Day 352 – On Day 322, I wrote about a company vacuuming carbon from the atmosphere. It is becoming very clear that a reduction in carbon emissions and planting trees is not enough to battle global warming. Taking carbon out of the air is another weapon.
Earth 911 shared information on three companies making products from captures carbon.
Direct Air Capture
“The first large-scale DAC (Direct Air Capture) plant is now being developed in the United States, but most of the 19 DAC plants already operating in Europe, the U.S., and Canada are small and sell the captured carbon for use in products and commercial processes. There are more companies collecting carbon from industrial emissions at the source. This is because carbon is much more concentrated in industrial smokestacks than in the atmosphere.” – Earth911
“Using captured carbon in concrete can not only help offset the energy costs of producing concrete by up to 48%, but it can also reduce the energy cost of capturing carbon by skipping the energy-intensive purification step.” – Earth911
A new laundry capsule from Unilever uses surfactants made with alcohols derived from captured industrial emissions. Although the new laundry detergent will initially be available only in China, it may eventually become an option for everyone looking for a greener clean in their clothes washer.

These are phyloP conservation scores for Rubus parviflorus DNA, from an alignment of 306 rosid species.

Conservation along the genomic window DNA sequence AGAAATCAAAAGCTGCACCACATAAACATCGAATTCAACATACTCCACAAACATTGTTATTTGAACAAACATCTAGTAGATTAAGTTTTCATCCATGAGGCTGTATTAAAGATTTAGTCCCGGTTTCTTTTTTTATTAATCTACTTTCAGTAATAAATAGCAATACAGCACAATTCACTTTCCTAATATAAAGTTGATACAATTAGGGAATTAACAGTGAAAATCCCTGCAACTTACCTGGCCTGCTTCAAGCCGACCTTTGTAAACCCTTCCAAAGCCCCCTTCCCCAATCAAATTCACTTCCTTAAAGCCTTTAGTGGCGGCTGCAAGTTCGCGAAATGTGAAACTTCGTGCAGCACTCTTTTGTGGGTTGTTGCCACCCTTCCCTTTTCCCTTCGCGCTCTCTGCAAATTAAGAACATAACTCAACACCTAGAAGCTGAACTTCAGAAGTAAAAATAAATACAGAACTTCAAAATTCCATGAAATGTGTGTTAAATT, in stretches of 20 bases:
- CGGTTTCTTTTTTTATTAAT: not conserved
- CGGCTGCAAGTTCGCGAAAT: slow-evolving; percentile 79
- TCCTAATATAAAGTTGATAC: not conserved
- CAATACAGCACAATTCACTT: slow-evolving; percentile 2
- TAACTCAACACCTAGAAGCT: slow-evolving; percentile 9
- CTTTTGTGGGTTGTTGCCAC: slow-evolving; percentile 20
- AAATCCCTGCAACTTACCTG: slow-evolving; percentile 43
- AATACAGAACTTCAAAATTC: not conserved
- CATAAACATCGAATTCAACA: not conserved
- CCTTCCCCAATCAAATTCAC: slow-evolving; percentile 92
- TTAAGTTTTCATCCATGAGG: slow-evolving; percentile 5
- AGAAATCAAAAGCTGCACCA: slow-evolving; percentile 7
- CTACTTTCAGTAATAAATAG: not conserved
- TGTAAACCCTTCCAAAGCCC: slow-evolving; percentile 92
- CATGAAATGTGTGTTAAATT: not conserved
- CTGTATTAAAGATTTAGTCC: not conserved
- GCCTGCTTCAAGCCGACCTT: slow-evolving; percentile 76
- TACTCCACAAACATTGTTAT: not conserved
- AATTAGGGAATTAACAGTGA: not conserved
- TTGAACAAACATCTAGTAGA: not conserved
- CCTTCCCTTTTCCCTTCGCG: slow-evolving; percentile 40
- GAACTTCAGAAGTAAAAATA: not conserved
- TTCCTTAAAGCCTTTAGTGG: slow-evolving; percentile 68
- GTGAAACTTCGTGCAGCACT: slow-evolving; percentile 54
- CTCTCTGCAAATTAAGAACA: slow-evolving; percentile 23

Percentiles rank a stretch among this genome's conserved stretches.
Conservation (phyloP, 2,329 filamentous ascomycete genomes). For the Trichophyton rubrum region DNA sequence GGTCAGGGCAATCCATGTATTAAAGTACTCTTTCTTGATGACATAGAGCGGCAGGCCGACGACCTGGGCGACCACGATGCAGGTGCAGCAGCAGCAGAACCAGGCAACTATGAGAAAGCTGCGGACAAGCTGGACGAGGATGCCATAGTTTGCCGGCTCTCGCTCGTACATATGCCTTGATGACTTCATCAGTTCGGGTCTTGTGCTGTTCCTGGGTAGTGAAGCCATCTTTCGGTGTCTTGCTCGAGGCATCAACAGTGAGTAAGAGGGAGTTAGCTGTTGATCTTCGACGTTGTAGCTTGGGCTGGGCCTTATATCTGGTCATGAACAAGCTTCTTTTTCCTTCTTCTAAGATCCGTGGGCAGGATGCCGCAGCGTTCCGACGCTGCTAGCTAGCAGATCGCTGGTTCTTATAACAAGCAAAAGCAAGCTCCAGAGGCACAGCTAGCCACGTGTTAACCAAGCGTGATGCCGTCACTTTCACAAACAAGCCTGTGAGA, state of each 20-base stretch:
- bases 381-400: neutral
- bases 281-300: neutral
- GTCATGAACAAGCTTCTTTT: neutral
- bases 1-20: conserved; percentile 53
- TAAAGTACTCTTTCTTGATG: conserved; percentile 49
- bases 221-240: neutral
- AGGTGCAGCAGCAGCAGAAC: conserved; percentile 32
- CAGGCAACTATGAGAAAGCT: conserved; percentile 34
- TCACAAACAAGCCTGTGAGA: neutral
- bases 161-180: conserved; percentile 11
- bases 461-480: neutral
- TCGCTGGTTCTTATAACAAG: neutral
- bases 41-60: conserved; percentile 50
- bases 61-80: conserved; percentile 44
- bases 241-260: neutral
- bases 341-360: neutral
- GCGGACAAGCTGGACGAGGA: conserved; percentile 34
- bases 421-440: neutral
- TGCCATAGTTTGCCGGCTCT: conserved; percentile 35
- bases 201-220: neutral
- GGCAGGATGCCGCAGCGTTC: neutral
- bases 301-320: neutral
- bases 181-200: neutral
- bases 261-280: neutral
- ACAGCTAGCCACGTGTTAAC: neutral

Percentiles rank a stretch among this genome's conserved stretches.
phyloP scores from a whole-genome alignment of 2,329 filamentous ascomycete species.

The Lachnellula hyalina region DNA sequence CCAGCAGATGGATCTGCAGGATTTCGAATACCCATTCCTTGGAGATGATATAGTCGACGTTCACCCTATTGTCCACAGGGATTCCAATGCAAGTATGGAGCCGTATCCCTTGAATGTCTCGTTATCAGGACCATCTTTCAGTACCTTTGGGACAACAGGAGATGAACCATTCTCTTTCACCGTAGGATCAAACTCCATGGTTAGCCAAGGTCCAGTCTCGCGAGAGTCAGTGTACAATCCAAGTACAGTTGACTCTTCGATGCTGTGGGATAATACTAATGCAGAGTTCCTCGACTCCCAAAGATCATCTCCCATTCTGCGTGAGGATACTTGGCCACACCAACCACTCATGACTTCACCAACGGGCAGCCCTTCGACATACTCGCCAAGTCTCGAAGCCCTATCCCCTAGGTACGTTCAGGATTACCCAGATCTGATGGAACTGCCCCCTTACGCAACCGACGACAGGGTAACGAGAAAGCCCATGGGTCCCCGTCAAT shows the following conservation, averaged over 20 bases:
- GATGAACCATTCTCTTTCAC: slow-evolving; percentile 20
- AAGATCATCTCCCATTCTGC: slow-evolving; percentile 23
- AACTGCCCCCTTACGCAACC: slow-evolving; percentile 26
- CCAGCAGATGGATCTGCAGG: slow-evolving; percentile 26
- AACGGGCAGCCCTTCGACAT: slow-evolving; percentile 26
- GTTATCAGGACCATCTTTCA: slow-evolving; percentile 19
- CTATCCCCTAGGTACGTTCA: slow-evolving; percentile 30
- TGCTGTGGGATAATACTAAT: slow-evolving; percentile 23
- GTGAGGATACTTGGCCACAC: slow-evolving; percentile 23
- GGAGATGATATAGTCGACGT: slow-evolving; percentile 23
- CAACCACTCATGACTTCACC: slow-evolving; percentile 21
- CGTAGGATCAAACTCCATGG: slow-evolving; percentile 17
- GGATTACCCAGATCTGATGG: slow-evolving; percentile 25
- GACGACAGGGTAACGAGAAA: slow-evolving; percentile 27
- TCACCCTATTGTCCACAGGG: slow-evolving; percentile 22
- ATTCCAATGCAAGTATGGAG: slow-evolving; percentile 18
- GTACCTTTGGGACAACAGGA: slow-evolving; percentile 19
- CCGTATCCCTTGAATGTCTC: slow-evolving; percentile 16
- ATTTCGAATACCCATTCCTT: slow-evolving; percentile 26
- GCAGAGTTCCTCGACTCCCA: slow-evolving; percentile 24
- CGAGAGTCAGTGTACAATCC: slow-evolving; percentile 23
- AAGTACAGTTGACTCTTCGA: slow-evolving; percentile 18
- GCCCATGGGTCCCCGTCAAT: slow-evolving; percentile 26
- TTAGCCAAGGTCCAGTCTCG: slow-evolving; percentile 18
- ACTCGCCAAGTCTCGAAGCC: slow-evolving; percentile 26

Ultimately reducing our carbon emissions is the main goal. How we do that is becoming more and more creative.
Tomorrow, recycling antifreeze.
Day 188 – Lighter, stronger and less expensive than concrete. That’s what Nzambi Matee created when she made bricks from recycled plastic. In the Kenyan capital of Nairobi, the 26 year old saw a problem and used her savings to find a solution.
Nairobi generates 550 tons of plastic waste every day.
Nzambi started by setting up a small lab in her mother’s backyard where she would prototype bricks made from a mix of plastic waste and sand. The United Nations Environment Programme (UNEP), named her one of its 2020 Young Champions of the Earth. When she won a scholarship to attend a social entrepreneurship training program at the University of Colorado Boulder, she took early prototypes with her, further refining them in the university’s labs. Matee also used her time at the school to design the machines needed to mass produce the plastic bricks.
She went on to found Gjenge Makers, which transforms plastic waste into durable building materials. Matee gets the waste from packaging factories for free, although she pays for the plastic she gets from other recyclers. Her factory produces 1,500 bricks each day, made from a mix of different kinds of plastic. Her factory has recycled 20 tons of waste plastic since its founding in 2017.
Gjenge Makers currently offers multiple colors of its plastic bricks in three different thicknesses — the thicker the brick, the stronger it is, but even the thinnest option is able to hold twice the weight of concrete bricks. The plastic bricks are also cheaper than ones made of concrete and about half their weight, making them easier to transport.
Nzambi’s bricks can be found at homes, car parks, and schools throughout Nairobi. She is now working to add another production line to her factory. Once in place, her startup should be able to produce three times as many pavers every day.
“The negative impact we are having on the environment is huge. It’s up to us to make this reality better. Start with whatever local solution you can find and be consistent with it. The results will be amazing.” – Nzambi Matee
Tomorrow, a plastic challenge.